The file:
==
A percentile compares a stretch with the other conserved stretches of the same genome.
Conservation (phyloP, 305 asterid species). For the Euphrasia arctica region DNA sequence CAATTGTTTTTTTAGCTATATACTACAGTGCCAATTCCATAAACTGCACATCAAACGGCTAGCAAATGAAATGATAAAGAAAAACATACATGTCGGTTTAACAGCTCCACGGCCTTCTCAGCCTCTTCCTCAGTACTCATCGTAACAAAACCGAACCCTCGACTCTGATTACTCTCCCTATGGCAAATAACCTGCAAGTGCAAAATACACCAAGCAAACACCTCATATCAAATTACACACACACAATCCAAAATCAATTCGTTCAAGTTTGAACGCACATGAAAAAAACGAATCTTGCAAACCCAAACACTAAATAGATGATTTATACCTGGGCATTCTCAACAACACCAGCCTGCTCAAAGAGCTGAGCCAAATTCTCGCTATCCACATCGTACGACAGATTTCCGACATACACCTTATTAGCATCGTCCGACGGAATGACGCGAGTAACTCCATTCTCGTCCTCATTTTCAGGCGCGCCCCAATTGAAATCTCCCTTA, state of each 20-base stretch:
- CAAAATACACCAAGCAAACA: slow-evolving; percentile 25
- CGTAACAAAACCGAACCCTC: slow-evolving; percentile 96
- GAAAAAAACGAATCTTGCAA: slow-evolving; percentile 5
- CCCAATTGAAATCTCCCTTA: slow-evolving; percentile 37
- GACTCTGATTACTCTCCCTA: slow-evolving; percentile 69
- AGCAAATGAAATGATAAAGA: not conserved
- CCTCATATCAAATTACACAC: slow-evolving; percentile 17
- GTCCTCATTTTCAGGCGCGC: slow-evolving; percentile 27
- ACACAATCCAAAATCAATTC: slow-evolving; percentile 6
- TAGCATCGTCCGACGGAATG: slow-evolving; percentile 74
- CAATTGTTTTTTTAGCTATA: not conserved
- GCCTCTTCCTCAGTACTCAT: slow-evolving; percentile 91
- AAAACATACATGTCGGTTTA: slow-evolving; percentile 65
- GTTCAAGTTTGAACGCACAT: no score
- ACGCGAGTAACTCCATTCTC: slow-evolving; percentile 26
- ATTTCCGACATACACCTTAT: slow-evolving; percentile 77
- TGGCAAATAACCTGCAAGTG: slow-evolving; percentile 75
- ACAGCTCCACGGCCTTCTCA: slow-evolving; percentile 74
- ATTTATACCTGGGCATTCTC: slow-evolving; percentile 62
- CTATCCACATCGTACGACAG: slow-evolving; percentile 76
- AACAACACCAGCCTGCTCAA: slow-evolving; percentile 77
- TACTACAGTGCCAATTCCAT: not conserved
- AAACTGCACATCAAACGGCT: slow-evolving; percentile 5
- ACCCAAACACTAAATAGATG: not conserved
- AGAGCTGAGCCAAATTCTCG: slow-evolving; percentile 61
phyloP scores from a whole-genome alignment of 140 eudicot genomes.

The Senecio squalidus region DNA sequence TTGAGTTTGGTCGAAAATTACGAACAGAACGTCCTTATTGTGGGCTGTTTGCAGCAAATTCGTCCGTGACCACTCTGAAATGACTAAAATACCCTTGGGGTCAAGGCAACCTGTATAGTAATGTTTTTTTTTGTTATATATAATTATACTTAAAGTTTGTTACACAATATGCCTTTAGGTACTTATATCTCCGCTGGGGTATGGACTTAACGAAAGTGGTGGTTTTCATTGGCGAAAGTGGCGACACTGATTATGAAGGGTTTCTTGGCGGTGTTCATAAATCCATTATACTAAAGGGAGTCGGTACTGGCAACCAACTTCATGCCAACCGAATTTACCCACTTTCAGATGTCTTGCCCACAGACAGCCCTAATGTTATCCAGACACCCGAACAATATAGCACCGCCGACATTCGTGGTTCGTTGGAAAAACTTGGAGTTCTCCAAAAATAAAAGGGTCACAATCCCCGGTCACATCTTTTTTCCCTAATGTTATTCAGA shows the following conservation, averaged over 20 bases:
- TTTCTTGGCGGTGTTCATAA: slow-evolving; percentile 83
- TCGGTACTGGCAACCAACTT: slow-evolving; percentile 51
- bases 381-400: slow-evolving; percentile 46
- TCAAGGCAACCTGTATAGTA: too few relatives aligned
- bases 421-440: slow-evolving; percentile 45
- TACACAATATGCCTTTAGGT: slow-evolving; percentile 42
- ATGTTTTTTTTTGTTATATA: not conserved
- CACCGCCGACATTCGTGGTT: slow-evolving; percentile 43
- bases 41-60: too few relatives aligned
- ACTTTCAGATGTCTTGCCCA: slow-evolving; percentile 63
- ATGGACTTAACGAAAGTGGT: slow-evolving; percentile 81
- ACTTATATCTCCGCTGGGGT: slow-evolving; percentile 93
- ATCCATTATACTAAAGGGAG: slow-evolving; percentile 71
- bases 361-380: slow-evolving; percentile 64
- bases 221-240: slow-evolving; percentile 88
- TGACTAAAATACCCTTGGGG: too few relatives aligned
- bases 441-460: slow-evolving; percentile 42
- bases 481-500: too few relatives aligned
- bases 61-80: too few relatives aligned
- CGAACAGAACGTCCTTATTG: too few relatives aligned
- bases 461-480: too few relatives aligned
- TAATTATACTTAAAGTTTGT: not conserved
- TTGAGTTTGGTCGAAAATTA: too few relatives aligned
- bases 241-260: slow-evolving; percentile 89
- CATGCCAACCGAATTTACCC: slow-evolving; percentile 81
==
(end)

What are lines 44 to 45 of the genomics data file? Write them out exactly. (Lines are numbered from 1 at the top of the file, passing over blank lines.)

- bases 221-240: slow-evolving; percentile 88
- TGACTAAAATACCCTTGGGG: too few relatives aligned